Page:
Economic storm tests UK's new leader, alarms Conservatives
LONDON (AP) — New British Prime Minister Liz Truss came under growing pressure Wednesday from opponents — and inside her Conservative Party — to reverse announced tax cuts that are fueling a financial crisis in an already struggling economy.
The Bank of England stepped in to buy up government bonds in an attempt to stabilize the cost of borrowing after the government said last week that it would slash income tax and scrap a planned corporation tax hike, all while spending billions to cap soaring energy bills for homes and businesses.
Friday's “mini-budget” sparked market unease about the level of U.K. government debt and sent the pound plunging to a record low against the U.S. dollar.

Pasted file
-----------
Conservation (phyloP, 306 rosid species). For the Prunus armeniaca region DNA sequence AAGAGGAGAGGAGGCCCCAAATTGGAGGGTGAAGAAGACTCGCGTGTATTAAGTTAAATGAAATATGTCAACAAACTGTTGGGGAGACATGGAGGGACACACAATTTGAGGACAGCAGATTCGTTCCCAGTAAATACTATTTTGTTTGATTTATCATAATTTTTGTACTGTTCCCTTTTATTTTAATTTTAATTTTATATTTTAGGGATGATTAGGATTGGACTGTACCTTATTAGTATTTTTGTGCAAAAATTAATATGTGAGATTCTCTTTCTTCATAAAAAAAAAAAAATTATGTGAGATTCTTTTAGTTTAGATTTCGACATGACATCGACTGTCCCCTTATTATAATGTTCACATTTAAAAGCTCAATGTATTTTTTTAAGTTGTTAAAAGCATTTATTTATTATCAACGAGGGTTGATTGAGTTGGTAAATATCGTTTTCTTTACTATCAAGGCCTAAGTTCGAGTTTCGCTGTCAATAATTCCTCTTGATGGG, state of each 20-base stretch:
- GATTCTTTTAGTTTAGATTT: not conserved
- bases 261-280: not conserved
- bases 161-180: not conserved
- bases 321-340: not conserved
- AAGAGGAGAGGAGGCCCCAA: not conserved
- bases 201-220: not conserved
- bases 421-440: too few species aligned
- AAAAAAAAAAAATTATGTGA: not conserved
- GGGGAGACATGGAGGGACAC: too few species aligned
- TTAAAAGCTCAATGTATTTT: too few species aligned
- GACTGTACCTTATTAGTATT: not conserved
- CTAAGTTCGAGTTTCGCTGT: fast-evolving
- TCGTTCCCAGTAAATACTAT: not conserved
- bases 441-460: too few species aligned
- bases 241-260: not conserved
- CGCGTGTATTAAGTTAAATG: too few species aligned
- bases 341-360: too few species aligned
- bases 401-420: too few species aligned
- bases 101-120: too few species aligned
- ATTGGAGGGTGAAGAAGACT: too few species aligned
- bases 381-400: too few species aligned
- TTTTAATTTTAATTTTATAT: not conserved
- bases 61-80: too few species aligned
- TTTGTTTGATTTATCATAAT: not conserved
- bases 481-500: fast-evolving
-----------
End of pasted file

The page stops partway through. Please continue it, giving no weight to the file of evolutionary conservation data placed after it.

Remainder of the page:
Neither Truss nor Treasury chief Kwasi Kwarteng has made a public statement on the turmoil. Conservative lawmakers watched with mounting alarm as the currency struggled along at near-record lows. Britain’s central bank signaled a hefty interest rate hike was in the cards for its next meeting, due in November.
“This inept madness cannot go on,” Simon Hoare, a Conservative member of Parliament, wrote on Twitter. Another Tory legislator, Robert Largan, said he had “serious reservations” about some of the government’s announcements.
“There’s a lot of concern within the parliamentary party, there’s no doubt about that,” Mel Stride, the Conservative chairman of the House of Commons Treasury committee, said.
All the main opposition parties demanded calling Parliament back early from a two-week break so lawmakers who are not due back in the House of Commons until Oct. 11 could confront the crisis.
“Many people will now be extremely worried about their mortgage, about prices going up, and now about their pensions," Labour Party leader Keir Starmer said. "What the government needs to do now is...